Georges Méliès: France's magician of early cinema who sent a rocket (in)to the moon

Pioneering silent filmmaker specialised in steam punk imagery and innovative effects taking inspiration from stage illusions, Jules Verne and HG Wells

Joe Sommerlad
Friday 04 May 2018 08:36 BST
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Clip from Georges Méliès film A Trip To The Moon

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Louise Thomas

Louise Thomas

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French filmmaker Georges Melies (1861-1938) is the subject of today's Google Doodle, the first ever presented as a 360 degree VR animation.

Melies is an entirely fitting subject for this innovative new approach.

An illusionist and stage magician before he turned his hand to cinema in its earliest days in belle epoque Paris, he was an extraordinary visual stylist and technician who is still much admired a century on.

Best known for the unforgettable image of a scowling celestial body annoyed that a rocket ship has crashed into its eye in A Trip to the Moon (1902), Melies was most recently seen in Martin Scorsese's film Hugo (2011) where he was played in old age by Sir Ben Kingsley.

He was born in 1861, the son of luxury shoemakers who - after attending the prestigious Lycee Louis-le-Grand, completing military service and serving an apprenticeship as a clerk in London - shunned the family business to work as a conjurer at the Theatre Robert-Houdin in Paris.

Here, Melies developed a fondness for stagecraft and visual effects, working with mechanical automata, trapdoors and lighting, eventually selling his boot factory shares to his brothers and buying the theatre outright.

After seeing the Lumiere Brothers sensational moving picture camera in action in 1895, Melies rushed out to establish his own studio and began making films that featured clever illusions and tricks created by experimenting with double exposure, cutting and rewinding, building on his theatrical innovations.

Georges Melies
Georges Melies (Kobal/Rex/Shutterstock)

Using elaborate painted sets akin to those of Paris's music halls, Melies was a true pioneer who played a key role in the evolution of cinematic technique and the medium's storytelling grammar.

He also had an acute sensitivity for the sort of blockbuster spectacle audiences would be attracted to.

Specialising in horror and steam punk science fiction, taking inspiration from the fiction of late Victorian visionaries Jules Verne and HG Wells, his most famous film remains A Trip To The Moon, which starred acrobats and dancers from the Folies Bergere and the Chatelet ballet.

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As fantastic as this is, perhaps even more extraordinary is the later Tunnelling The English Channel (1907), in which he effectively predicted the advent of Eurostar and the Channel Tunnel.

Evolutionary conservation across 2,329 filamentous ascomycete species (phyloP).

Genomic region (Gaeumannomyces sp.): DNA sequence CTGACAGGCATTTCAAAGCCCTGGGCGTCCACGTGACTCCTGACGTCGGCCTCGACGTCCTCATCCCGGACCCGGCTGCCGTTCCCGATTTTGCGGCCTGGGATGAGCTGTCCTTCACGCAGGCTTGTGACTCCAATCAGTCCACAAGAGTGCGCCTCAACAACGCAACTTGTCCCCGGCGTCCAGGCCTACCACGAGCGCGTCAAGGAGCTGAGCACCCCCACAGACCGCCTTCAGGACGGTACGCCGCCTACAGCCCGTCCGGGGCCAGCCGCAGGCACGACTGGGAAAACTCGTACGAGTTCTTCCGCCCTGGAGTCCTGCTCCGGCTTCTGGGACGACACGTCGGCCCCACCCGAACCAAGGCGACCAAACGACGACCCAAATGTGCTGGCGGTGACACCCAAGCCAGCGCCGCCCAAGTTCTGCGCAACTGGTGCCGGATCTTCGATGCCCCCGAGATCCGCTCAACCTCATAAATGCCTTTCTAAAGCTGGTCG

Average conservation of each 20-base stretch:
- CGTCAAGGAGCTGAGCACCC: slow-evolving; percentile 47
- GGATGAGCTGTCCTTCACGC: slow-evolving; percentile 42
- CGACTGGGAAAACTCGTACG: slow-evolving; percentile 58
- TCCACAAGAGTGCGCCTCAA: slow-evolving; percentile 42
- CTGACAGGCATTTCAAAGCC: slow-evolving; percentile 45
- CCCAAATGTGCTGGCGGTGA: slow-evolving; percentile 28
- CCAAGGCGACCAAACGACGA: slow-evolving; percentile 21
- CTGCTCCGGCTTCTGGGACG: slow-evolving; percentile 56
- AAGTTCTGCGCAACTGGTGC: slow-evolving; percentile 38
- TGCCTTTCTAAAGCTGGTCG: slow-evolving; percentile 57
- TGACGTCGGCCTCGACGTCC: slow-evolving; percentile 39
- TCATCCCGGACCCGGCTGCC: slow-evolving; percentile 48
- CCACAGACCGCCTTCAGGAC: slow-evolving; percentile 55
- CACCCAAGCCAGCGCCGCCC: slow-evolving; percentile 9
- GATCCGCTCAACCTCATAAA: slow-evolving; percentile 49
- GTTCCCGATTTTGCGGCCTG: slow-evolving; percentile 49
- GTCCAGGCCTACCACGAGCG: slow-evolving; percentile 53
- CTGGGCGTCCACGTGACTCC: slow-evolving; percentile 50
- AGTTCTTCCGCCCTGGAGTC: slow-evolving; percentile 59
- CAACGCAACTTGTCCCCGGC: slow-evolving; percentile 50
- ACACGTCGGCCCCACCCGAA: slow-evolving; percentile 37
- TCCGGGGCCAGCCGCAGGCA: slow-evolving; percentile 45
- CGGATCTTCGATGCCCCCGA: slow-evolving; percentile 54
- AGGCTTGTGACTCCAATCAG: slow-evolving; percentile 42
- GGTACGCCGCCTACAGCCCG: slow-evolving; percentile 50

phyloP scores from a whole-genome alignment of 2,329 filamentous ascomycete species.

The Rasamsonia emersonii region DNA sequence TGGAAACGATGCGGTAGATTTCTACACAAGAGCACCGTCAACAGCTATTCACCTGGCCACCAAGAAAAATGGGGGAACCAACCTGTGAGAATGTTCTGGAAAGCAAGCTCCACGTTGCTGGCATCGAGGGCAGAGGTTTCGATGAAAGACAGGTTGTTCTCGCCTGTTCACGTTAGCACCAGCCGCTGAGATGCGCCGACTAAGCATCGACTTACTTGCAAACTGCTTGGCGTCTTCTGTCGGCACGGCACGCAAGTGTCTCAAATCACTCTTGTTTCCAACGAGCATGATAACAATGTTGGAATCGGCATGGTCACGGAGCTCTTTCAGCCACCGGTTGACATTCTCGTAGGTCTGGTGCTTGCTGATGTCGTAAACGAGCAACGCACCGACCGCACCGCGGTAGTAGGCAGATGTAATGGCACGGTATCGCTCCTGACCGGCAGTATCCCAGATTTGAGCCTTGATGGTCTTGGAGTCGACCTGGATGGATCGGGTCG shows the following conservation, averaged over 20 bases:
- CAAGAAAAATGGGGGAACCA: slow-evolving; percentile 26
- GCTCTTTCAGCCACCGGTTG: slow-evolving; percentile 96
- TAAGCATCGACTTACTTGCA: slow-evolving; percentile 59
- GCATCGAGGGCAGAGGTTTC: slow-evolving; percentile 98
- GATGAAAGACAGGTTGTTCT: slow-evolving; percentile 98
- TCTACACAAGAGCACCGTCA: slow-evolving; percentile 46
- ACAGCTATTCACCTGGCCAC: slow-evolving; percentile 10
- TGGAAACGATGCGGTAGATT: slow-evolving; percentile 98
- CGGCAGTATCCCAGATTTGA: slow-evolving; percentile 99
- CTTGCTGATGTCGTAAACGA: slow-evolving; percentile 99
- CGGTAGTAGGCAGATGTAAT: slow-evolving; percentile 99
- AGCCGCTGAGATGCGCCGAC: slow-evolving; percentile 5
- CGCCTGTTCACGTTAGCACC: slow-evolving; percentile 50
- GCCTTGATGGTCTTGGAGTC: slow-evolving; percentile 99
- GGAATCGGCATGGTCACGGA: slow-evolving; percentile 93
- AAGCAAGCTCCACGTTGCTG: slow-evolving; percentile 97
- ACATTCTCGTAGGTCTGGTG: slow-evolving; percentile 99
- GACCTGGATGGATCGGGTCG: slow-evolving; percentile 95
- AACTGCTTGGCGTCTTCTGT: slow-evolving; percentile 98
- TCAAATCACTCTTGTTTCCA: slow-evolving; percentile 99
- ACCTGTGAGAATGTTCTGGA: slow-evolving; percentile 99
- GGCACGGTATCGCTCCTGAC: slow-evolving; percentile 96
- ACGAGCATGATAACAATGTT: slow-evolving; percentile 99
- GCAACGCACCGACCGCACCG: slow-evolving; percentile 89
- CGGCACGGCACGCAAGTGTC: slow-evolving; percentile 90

Other celebrated works including The Vanishing Lady, The Haunted Castle (both 1896), The Astronomer's Dream (1898), Bluebeard (1901), The Impossible Voyage (1904), The Merry Frolics of Satan (1906) and Baron Munchausen (1911).

The aftermath of a cyclone in a short by Georges Melies (Getty)
The aftermath of a cyclone in a short by Georges Melies (Getty) (Getty Images)

Tragically, after more than 500 short films, Melies's career collapsed with the onset of the First World War. He went bankrupt and was forced to sell his back catalogue to Pathe.

An early setback had come when Melies planned to release A Trip To The Moon in America, only to find that Thomas Edison's representative Al Adabie had secretly copied a print of the film after bribing staff at a London cinema and had already released it in the US without permission - an early and particularly devastating case of film piracy.

Later reduced to running a toy stall and selling sweets at Montparnasse train station in Paris (as depicted in Hugo), Melies became so embittered that he dug a hole in his garden, filled it with what remained of his priceless reels and memorabilia and burned it all.

What was lost that dark day is almost too painful to think about.

However, he did live long enough to see his films reassessed and acclaimed and to receive the Legion d'Honneur before finally passing away in 1938.

Amazingly, a colour print of A Trip To The Moon was unearthed in a French barn in 2002 in which each frame had been meticulously hand-painted by a large female work force a century earlier.

The world greeted its restoration and re-release with the same excitement and anticipation of its premiere at a Paris fairground and the film continues to inspire affectionate parodies and homages in everything from the Smashing Pumpkins' video for "Tonight, Tonight" (1996) to Futurama (1999-2013) and The Mighty Boosh (2004-13).

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